Indian dating for divorcees
Divorce, also known as dissolution of marriage, is the termination of a marriage or marital union, the canceling or reorganizing of the legal duties and responsibilities of marriage, thus dissolving the bonds of matrimony between a married couple under the rule of law of the particular country or state.
Divorce laws vary considerably around the world, but in most countries divorce requires the sanction of a court or other authority in a legal process, which may involve issues of alimony (spousal support), child custody, child visitation / access, parenting time, child support, distribution of property, and division of debt.
Before the late 1960s, nearly all countries that permitted divorce required proof by one party that the other party had committed an act incompatible to the marriage.
This was termed "grounds" for divorce (popularly called "fault") and was the only way to terminate a marriage.
The liberalization of divorce laws is not without opposition, particularly in the United States.
Indeed, in the US, certain conservative and religious organizations are lobbying for laws which restrict divorce.
In absence of agreement, a contested divorce may be stressful to the spouses.
In some other countries, when the spouses agree to divorce and to the terms of the divorce, it can be certified by a non-judiciary administrative entity.
Netherlands) Separation constitutes a ground of divorce in some European countries (in Germany, e.g., a divorce is granted on the basis of a 1-year separation if both spouses consent, or 3-year separation if only one spouse consents).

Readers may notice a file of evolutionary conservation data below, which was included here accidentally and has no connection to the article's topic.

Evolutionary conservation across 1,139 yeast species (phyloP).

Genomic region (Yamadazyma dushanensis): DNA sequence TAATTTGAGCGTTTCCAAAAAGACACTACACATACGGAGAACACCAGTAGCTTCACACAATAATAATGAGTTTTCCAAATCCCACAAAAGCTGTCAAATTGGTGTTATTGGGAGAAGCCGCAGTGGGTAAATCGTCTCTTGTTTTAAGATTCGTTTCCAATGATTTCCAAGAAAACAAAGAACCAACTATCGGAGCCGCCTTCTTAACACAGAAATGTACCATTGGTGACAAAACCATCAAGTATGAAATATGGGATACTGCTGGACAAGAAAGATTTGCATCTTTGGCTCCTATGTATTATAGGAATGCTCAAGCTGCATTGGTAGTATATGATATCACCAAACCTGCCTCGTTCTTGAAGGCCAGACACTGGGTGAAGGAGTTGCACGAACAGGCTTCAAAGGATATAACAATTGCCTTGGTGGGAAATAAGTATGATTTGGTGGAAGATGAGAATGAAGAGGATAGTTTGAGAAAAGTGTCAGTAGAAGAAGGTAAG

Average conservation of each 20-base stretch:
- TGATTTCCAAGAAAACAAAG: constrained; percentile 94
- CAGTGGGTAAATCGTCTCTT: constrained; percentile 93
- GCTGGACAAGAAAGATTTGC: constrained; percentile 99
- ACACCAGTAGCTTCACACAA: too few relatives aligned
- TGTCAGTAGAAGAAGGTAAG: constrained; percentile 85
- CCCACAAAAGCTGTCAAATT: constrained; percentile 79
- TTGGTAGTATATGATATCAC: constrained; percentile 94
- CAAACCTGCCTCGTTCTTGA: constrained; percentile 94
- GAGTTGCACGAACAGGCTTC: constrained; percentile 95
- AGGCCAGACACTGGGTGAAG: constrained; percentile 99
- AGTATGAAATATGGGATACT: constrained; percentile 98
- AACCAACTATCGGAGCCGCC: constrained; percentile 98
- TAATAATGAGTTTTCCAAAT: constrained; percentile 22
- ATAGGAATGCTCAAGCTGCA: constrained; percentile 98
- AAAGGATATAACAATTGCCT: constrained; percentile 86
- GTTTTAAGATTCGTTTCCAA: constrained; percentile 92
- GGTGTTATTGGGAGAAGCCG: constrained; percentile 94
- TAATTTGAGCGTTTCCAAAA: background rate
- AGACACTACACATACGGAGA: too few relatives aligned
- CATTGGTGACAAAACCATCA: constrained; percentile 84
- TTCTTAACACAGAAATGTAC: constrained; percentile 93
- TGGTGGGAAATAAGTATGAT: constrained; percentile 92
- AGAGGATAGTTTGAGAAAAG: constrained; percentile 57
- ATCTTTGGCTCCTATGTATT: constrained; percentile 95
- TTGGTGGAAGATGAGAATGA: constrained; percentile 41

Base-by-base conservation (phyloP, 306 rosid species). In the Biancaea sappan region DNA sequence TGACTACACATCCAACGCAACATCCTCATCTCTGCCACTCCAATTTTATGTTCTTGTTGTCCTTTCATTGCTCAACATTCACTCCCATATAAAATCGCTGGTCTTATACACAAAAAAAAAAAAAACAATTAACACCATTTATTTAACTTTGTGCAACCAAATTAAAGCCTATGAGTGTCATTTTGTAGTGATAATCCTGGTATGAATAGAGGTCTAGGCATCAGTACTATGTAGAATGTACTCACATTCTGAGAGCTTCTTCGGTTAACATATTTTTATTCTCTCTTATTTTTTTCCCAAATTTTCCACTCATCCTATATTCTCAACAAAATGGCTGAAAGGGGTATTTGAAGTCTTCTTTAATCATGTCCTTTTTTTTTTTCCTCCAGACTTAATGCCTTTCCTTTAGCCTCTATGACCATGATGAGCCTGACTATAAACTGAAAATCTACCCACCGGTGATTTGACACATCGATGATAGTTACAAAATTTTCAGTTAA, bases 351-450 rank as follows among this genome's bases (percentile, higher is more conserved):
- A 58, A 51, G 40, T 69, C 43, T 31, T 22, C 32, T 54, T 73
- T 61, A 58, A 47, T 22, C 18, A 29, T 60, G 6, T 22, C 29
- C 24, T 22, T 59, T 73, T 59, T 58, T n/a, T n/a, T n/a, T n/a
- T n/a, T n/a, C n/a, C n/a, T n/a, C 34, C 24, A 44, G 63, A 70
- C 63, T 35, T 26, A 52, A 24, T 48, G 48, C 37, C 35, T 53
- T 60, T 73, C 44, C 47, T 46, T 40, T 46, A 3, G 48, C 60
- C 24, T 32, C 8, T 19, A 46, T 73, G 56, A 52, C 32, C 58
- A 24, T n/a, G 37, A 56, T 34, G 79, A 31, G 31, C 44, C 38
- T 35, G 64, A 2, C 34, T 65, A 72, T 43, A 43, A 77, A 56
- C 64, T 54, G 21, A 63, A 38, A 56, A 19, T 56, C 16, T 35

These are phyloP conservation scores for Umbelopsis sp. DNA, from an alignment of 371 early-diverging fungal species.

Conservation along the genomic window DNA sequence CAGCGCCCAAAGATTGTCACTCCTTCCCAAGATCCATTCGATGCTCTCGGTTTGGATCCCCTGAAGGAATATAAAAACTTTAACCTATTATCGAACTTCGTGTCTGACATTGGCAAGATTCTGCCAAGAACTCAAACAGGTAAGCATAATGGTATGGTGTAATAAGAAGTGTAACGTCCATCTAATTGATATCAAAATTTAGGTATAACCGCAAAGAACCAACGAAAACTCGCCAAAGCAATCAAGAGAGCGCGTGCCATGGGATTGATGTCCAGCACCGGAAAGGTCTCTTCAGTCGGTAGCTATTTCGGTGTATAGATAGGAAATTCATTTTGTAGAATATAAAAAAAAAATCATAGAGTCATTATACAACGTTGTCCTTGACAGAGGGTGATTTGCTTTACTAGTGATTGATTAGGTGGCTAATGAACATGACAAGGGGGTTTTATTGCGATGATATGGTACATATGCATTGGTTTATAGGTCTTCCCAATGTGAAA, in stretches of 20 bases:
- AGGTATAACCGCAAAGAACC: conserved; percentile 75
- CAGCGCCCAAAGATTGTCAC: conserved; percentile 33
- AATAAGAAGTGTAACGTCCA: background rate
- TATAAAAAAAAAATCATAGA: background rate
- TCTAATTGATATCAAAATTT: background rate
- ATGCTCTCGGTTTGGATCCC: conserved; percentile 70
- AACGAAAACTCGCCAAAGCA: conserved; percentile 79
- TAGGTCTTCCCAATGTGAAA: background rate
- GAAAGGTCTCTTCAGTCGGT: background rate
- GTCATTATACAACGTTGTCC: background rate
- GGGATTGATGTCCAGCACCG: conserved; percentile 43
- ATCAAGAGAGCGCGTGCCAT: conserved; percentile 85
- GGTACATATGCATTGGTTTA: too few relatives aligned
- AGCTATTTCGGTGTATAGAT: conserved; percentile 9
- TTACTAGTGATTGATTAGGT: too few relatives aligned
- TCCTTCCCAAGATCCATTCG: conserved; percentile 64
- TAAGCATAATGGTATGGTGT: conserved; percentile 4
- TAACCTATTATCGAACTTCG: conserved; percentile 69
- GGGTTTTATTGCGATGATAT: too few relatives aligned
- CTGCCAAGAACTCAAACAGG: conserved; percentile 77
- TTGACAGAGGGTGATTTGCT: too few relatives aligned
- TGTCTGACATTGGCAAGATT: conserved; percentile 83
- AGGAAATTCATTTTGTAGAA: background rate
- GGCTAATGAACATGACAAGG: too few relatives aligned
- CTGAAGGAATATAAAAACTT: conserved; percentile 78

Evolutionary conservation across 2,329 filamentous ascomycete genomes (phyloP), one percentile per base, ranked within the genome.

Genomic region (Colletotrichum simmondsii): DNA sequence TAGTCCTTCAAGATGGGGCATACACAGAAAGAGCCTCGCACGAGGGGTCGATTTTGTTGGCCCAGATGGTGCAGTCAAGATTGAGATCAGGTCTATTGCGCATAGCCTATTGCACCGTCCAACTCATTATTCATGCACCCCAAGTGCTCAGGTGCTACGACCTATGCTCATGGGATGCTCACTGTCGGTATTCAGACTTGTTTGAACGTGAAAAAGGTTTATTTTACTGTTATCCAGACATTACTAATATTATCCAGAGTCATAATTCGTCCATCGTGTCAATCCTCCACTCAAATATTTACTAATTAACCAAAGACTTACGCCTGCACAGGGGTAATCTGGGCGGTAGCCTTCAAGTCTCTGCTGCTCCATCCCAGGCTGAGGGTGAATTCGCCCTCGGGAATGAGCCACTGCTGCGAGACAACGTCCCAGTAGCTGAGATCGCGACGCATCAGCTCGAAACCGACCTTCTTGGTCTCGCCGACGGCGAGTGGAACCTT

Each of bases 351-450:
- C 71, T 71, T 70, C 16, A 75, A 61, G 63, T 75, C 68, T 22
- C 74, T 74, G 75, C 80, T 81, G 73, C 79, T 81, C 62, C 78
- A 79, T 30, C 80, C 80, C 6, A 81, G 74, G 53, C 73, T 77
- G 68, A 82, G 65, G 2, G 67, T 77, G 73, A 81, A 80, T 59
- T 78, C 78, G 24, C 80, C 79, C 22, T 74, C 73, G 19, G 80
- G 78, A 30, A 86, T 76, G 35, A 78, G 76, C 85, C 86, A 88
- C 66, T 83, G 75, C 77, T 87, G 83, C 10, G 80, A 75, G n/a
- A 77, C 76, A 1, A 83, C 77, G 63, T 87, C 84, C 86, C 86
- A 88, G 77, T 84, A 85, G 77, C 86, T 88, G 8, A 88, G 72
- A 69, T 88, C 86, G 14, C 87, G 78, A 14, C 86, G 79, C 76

In most jurisdictions, a divorce must be certified (or ordered by a Judge) by a court of law to come into effect.
The terms of the divorce are usually determined by the courts, though they may take into account prenuptial agreements or post-nuptial agreements, or simply ratify terms that the spouses may have agreed to privately (this is not true in the United States, where agreements related to the marriage typically have to be rendered in writing to be enforceable).
Divorce laws are not static; they often change reflecting evolving social norms of societies.
In the 21st century, many European countries have made changes to their divorce laws, in particular by reducing the length of the necessary periods of separation, e.g., Scotland in 2006 (1 or 2 years from the previous 2 or 5 years); France in 2005 (2 years from the previous 6 years), Bulgaria also modified its divorce regulations in 2009.